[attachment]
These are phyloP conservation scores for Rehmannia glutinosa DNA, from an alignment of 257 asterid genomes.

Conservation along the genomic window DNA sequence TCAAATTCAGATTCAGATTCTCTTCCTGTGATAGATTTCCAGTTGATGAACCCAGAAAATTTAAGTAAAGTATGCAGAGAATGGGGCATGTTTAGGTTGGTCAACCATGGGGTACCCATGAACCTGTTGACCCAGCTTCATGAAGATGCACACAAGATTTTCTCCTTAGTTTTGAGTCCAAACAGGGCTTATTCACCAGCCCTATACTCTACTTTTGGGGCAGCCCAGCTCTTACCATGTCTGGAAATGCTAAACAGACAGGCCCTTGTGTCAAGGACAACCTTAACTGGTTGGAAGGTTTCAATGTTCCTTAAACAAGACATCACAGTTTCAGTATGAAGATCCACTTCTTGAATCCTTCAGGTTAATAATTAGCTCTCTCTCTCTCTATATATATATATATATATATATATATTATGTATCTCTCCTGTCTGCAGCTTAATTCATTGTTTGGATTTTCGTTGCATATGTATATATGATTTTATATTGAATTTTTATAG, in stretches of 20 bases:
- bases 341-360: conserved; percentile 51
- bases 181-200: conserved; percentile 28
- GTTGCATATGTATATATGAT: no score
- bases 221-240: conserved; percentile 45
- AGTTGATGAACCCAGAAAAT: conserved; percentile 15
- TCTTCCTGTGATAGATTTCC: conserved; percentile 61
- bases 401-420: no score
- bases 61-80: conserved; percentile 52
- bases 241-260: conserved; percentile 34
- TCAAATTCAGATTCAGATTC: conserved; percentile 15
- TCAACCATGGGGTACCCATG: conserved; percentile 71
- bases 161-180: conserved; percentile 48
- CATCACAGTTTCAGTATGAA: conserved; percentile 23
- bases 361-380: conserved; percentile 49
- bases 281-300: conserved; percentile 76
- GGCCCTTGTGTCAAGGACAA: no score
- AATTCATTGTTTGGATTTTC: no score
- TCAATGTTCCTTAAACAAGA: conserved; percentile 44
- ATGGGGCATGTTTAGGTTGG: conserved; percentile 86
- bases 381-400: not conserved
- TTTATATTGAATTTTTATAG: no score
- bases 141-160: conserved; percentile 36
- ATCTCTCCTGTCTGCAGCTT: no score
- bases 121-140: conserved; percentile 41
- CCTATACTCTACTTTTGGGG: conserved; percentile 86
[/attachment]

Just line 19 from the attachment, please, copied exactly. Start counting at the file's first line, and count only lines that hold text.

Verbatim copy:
- AATTCATTGTTTGGATTTTC: no score